lead poisoning

Patty Wight / Maine Public

Physicians, health advocates, and lawmakers convened a news conference Tuesday to remind parents and doctors that a new state law now requires that every child be tested for lead exposure at ages one and two.

Caitlin Troutman / Maine Public

2nd District Congressman Jared Golden held a roundtable discussion at Community Concepts in Lewiston, with a focus on addressing the what he calls the "lead crisis in Maine." 

Lead-based paint was extremely popular in the early and mid-20th century — used in an estimated 38 million homes across the U.S. before it was banned for residential use in 1978.

Maine Public

Maine Senator Susan Collins is asking the Trump Administration for the prompt release of funds for a new lead remediation program.

Mike Mozart / Flickr Creative Commons

Maine's childhood screening rate for lead poisoning is the lowest in New England, according to a new report released by the Maine Affordable Housing Coalition.

AUGUSTA, Maine - Maine is testing more homes for lead, following a federal recommendation aiming to stop lead exposure before children become sick.
 
State toxicologist Andrew Smith told the Kennebec Journal that a new standard for lead levels means the state is intervening in more cases, performing home inspections to determine the source of the lead.
 
Under a new guideline implemented in September, more than 200 children have qualified for a home inspection. Under the old standard, fewer than 50 would have.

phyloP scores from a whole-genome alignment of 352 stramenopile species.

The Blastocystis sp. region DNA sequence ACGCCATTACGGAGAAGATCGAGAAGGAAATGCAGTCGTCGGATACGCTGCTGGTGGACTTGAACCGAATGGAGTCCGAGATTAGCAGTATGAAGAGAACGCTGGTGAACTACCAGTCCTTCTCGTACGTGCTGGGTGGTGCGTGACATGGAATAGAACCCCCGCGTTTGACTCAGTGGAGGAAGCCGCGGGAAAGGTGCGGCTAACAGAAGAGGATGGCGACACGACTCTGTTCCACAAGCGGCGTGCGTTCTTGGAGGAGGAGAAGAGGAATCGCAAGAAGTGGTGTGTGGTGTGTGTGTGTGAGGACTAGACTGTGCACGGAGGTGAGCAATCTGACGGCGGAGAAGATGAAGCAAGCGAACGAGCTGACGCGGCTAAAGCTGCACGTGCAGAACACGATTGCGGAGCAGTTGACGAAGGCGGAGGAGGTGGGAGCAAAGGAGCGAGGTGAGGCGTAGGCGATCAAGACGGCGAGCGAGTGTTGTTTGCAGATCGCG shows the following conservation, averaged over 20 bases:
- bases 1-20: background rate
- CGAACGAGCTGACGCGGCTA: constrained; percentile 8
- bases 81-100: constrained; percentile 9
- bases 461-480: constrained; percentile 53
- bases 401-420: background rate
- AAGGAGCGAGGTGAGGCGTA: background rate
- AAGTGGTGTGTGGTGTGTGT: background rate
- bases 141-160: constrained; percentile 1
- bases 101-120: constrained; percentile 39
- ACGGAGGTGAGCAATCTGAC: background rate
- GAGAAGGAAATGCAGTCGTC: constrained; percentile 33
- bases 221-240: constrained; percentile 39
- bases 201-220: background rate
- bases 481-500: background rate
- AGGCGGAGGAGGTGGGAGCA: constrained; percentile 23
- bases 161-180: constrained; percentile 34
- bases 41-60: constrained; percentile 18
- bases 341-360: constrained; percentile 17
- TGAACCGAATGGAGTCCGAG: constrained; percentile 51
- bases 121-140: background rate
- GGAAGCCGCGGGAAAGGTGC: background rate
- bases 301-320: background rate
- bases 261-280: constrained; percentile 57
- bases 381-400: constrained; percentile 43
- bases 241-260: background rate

PORTLAND, Maine - Two schools in Yarmouth have elevated lead levels.  That's according to voluntary tests performed by the school district in two of its older buildings.

Yarmouth Superintendent Andrew Dolloff says it's likely those lead levels are the result of corrosion in faucets. He says the district is already taking action to make sure students aren't exposed more than they already have been.

Maine’s three largest cities are among others across the U.S. identified in a recent British newspaper for using testing protocols that could hide lead contamination. But water district officials in Portland, Lewiston and Bangor say the newspaper investigation unfairly compares past testing practices to new federal recommendations released just months ago.

Maine’s Department of Health and Human Services is on the cusp of expanding efforts to respond to the problem of lead poisoning.

It’s a welcome development for some who criticized DHHS earlier this year for failing to act more quickly in connection with a new state law that tightened lead poisoning standards and allocated $1 million toward implementation. There are also concerns about lead in drinking fountains in Bangor Schools.

USA Today has released an investigation about high lead levels found in schools and day cares across the country. According to the report, Maine had the most instances of high lead levels compared to any other state.

AUGUSTA, Maine — According to the Maine Center for Disease Control, over the past decade more than 1,300 Maine children had high levels of lead in their blood. Last year, the Legislature responded by tightening the state standard for elevated lead levels. But seven months have passed, and supporters of the new standard say the state has yet to implement it.

Some point to the childhood lead poisoning crisis in Flint, Michigan, as a warning that Maine should move swiftly to protect children.

The city of Lewiston, along with medical and community organizations, will use federal grants totaling more than $3 million to comprehensively tackle a serious lead problem in the area.